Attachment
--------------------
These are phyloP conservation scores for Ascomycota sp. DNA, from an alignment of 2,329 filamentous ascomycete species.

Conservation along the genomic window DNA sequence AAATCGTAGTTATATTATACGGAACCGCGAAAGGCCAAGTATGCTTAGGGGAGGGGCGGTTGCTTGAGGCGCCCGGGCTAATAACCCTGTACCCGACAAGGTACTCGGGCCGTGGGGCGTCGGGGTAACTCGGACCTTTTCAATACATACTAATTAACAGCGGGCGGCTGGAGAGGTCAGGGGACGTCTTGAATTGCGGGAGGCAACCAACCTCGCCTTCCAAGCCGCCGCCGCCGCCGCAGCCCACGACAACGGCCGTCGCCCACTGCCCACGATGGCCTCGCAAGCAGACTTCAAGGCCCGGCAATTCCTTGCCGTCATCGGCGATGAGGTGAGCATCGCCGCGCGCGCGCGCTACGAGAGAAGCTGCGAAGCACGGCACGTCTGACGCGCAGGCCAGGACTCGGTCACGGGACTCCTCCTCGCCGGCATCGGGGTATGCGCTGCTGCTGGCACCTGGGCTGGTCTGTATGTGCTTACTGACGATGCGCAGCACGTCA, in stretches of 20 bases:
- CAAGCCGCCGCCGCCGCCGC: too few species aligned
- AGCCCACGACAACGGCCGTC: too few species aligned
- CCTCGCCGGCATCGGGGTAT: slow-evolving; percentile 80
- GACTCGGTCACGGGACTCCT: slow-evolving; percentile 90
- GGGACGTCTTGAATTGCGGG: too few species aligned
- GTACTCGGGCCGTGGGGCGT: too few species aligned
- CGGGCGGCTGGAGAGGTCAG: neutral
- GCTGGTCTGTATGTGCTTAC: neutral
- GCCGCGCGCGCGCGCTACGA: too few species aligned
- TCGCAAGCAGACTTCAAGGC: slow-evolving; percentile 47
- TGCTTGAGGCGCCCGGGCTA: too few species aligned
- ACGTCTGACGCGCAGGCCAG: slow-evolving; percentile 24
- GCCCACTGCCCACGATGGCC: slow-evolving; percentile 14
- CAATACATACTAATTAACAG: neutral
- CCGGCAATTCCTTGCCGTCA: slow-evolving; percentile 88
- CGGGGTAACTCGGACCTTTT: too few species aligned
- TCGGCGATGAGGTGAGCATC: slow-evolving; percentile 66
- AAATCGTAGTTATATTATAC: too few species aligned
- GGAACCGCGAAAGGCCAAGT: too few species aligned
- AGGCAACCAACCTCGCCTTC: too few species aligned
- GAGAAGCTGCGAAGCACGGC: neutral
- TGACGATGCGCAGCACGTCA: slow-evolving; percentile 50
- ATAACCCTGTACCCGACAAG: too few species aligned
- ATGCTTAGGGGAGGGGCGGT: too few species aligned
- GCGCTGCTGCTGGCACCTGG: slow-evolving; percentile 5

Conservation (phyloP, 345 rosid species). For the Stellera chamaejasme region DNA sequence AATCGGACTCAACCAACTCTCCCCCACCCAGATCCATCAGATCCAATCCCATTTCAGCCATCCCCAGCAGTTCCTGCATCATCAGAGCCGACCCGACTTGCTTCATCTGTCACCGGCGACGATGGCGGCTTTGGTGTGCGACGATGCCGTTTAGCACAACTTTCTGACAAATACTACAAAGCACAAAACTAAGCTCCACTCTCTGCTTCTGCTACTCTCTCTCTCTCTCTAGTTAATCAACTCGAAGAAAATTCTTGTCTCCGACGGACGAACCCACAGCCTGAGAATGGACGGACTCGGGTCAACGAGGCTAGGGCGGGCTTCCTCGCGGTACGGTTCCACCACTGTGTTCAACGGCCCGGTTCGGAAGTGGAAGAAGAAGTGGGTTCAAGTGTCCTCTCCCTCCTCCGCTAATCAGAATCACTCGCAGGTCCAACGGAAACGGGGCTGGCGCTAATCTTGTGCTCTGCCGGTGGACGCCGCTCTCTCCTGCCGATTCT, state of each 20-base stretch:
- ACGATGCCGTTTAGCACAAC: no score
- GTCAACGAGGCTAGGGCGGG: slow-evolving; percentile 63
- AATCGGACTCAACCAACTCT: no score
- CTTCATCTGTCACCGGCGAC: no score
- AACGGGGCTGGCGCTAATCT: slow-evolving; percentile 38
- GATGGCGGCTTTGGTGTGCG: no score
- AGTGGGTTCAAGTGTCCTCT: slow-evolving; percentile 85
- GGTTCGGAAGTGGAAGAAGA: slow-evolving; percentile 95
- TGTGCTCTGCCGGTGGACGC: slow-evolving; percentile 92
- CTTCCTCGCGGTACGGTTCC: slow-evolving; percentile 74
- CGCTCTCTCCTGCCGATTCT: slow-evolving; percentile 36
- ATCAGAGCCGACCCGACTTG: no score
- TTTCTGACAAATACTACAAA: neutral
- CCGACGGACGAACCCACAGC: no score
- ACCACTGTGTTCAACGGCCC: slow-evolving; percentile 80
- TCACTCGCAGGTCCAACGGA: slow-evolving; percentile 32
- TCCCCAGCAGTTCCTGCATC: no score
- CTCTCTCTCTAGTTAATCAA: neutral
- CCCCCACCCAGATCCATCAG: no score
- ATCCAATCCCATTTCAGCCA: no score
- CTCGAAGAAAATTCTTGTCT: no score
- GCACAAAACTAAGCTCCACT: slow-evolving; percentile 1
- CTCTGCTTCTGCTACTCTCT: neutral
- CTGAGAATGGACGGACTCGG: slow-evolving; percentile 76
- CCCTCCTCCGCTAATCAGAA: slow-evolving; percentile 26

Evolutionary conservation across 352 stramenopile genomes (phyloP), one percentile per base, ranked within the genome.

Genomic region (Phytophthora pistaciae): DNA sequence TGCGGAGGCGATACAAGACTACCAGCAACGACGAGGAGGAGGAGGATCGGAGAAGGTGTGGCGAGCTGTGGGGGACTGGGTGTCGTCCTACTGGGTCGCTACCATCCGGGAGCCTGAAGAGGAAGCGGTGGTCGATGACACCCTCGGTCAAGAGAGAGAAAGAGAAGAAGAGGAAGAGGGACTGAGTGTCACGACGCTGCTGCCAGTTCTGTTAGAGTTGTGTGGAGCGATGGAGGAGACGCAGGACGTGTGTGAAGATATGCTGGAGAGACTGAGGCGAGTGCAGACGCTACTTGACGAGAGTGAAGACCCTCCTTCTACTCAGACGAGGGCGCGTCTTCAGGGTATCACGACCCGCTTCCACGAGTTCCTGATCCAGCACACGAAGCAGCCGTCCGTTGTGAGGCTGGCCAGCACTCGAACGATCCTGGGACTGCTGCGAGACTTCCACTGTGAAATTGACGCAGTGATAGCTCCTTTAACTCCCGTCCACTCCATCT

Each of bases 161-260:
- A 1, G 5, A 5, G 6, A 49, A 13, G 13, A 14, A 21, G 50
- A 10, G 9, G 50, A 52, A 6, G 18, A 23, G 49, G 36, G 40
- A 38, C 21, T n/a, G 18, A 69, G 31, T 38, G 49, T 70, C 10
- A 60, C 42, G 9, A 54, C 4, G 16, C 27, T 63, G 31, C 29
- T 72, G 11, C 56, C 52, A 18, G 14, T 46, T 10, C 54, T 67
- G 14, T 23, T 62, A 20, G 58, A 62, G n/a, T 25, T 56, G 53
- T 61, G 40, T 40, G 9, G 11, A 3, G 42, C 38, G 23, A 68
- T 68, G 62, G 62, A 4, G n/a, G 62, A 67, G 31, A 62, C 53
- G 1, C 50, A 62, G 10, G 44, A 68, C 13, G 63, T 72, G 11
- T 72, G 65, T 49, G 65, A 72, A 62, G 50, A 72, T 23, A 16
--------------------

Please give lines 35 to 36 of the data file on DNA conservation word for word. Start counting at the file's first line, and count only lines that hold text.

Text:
- AGTGGGTTCAAGTGTCCTCT: slow-evolving; percentile 85
- GGTTCGGAAGTGGAAGAAGA: slow-evolving; percentile 95